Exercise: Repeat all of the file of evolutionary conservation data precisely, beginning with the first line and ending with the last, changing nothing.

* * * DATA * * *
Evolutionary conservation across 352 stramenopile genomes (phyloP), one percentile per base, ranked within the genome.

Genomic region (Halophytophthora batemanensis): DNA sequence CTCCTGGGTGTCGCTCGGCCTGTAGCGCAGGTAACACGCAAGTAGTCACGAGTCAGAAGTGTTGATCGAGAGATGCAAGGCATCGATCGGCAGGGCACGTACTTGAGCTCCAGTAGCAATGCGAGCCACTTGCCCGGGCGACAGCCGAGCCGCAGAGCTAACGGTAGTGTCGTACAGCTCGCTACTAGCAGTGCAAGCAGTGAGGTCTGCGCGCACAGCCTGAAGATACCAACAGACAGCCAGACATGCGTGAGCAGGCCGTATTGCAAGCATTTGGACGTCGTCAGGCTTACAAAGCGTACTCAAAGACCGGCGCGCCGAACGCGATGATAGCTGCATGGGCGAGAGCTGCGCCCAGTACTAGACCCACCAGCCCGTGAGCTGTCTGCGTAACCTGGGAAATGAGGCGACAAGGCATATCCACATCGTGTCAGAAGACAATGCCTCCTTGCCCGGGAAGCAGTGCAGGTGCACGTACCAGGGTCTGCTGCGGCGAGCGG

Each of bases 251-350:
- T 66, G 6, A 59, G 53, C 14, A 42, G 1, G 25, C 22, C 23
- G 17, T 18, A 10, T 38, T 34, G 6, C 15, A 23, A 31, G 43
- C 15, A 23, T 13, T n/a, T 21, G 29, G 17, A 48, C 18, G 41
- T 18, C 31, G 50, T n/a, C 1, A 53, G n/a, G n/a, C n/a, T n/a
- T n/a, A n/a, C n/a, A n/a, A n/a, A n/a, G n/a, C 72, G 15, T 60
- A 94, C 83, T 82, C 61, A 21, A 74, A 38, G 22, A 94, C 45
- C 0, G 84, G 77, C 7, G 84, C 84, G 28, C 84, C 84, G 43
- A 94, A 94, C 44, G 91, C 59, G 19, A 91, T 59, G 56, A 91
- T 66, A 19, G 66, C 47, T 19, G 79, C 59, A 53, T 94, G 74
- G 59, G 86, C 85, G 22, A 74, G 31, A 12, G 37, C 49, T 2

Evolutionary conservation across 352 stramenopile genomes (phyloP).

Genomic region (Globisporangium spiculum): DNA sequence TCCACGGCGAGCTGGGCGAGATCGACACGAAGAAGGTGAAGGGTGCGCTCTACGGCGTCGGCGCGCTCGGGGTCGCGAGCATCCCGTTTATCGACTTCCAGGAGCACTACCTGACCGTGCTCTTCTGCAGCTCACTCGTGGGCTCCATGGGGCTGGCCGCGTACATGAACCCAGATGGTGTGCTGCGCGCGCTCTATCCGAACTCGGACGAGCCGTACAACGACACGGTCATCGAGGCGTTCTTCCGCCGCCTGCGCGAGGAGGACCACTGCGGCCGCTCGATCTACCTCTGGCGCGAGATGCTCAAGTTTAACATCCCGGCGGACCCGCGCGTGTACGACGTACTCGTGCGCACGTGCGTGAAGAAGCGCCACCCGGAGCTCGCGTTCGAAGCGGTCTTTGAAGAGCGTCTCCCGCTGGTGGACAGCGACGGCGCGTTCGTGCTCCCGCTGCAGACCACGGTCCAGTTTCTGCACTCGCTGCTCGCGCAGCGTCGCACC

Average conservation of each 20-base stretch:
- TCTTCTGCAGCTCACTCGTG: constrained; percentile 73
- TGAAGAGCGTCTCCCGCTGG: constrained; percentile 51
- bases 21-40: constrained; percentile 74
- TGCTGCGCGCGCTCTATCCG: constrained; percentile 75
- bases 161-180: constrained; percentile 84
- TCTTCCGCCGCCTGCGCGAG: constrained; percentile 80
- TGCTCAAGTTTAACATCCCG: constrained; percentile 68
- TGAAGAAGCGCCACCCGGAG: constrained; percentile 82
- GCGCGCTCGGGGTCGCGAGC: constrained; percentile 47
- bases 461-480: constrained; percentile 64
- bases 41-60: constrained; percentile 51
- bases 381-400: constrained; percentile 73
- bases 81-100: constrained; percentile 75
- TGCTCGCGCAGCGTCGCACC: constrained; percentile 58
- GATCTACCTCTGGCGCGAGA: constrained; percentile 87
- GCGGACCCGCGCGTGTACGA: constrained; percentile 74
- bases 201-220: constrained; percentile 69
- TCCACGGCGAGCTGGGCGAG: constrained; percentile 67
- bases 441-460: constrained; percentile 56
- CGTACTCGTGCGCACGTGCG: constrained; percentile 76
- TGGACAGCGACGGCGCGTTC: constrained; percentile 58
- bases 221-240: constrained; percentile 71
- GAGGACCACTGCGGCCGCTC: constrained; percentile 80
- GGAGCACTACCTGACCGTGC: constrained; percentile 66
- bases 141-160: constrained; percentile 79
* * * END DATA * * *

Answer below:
Evolutionary conservation across 352 stramenopile genomes (phyloP), one percentile per base, ranked within the genome.

Genomic region (Halophytophthora batemanensis): DNA sequence CTCCTGGGTGTCGCTCGGCCTGTAGCGCAGGTAACACGCAAGTAGTCACGAGTCAGAAGTGTTGATCGAGAGATGCAAGGCATCGATCGGCAGGGCACGTACTTGAGCTCCAGTAGCAATGCGAGCCACTTGCCCGGGCGACAGCCGAGCCGCAGAGCTAACGGTAGTGTCGTACAGCTCGCTACTAGCAGTGCAAGCAGTGAGGTCTGCGCGCACAGCCTGAAGATACCAACAGACAGCCAGACATGCGTGAGCAGGCCGTATTGCAAGCATTTGGACGTCGTCAGGCTTACAAAGCGTACTCAAAGACCGGCGCGCCGAACGCGATGATAGCTGCATGGGCGAGAGCTGCGCCCAGTACTAGACCCACCAGCCCGTGAGCTGTCTGCGTAACCTGGGAAATGAGGCGACAAGGCATATCCACATCGTGTCAGAAGACAATGCCTCCTTGCCCGGGAAGCAGTGCAGGTGCACGTACCAGGGTCTGCTGCGGCGAGCGG

Each of bases 251-350:
- T 66, G 6, A 59, G 53, C 14, A 42, G 1, G 25, C 22, C 23
- G 17, T 18, A 10, T 38, T 34, G 6, C 15, A 23, A 31, G 43
- C 15, A 23, T 13, T n/a, T 21, G 29, G 17, A 48, C 18, G 41
- T 18, C 31, G 50, T n/a, C 1, A 53, G n/a, G n/a, C n/a, T n/a
- T n/a, A n/a, C n/a, A n/a, A n/a, A n/a, G n/a, C 72, G 15, T 60
- A 94, C 83, T 82, C 61, A 21, A 74, A 38, G 22, A 94, C 45
- C 0, G 84, G 77, C 7, G 84, C 84, G 28, C 84, C 84, G 43
- A 94, A 94, C 44, G 91, C 59, G 19, A 91, T 59, G 56, A 91
- T 66, A 19, G 66, C 47, T 19, G 79, C 59, A 53, T 94, G 74
- G 59, G 86, C 85, G 22, A 74, G 31, A 12, G 37, C 49, T 2

Evolutionary conservation across 352 stramenopile genomes (phyloP).

Genomic region (Globisporangium spiculum): DNA sequence TCCACGGCGAGCTGGGCGAGATCGACACGAAGAAGGTGAAGGGTGCGCTCTACGGCGTCGGCGCGCTCGGGGTCGCGAGCATCCCGTTTATCGACTTCCAGGAGCACTACCTGACCGTGCTCTTCTGCAGCTCACTCGTGGGCTCCATGGGGCTGGCCGCGTACATGAACCCAGATGGTGTGCTGCGCGCGCTCTATCCGAACTCGGACGAGCCGTACAACGACACGGTCATCGAGGCGTTCTTCCGCCGCCTGCGCGAGGAGGACCACTGCGGCCGCTCGATCTACCTCTGGCGCGAGATGCTCAAGTTTAACATCCCGGCGGACCCGCGCGTGTACGACGTACTCGTGCGCACGTGCGTGAAGAAGCGCCACCCGGAGCTCGCGTTCGAAGCGGTCTTTGAAGAGCGTCTCCCGCTGGTGGACAGCGACGGCGCGTTCGTGCTCCCGCTGCAGACCACGGTCCAGTTTCTGCACTCGCTGCTCGCGCAGCGTCGCACC

Average conservation of each 20-base stretch:
- TCTTCTGCAGCTCACTCGTG: constrained; percentile 73
- TGAAGAGCGTCTCCCGCTGG: constrained; percentile 51
- bases 21-40: constrained; percentile 74
- TGCTGCGCGCGCTCTATCCG: constrained; percentile 75
- bases 161-180: constrained; percentile 84
- TCTTCCGCCGCCTGCGCGAG: constrained; percentile 80
- TGCTCAAGTTTAACATCCCG: constrained; percentile 68
- TGAAGAAGCGCCACCCGGAG: constrained; percentile 82
- GCGCGCTCGGGGTCGCGAGC: constrained; percentile 47
- bases 461-480: constrained; percentile 64
- bases 41-60: constrained; percentile 51
- bases 381-400: constrained; percentile 73
- bases 81-100: constrained; percentile 75
- TGCTCGCGCAGCGTCGCACC: constrained; percentile 58
- GATCTACCTCTGGCGCGAGA: constrained; percentile 87
- GCGGACCCGCGCGTGTACGA: constrained; percentile 74
- bases 201-220: constrained; percentile 69
- TCCACGGCGAGCTGGGCGAG: constrained; percentile 67
- bases 441-460: constrained; percentile 56
- CGTACTCGTGCGCACGTGCG: constrained; percentile 76
- TGGACAGCGACGGCGCGTTC: constrained; percentile 58
- bases 221-240: constrained; percentile 71
- GAGGACCACTGCGGCCGCTC: constrained; percentile 80
- GGAGCACTACCTGACCGTGC: constrained; percentile 66
- bases 141-160: constrained; percentile 79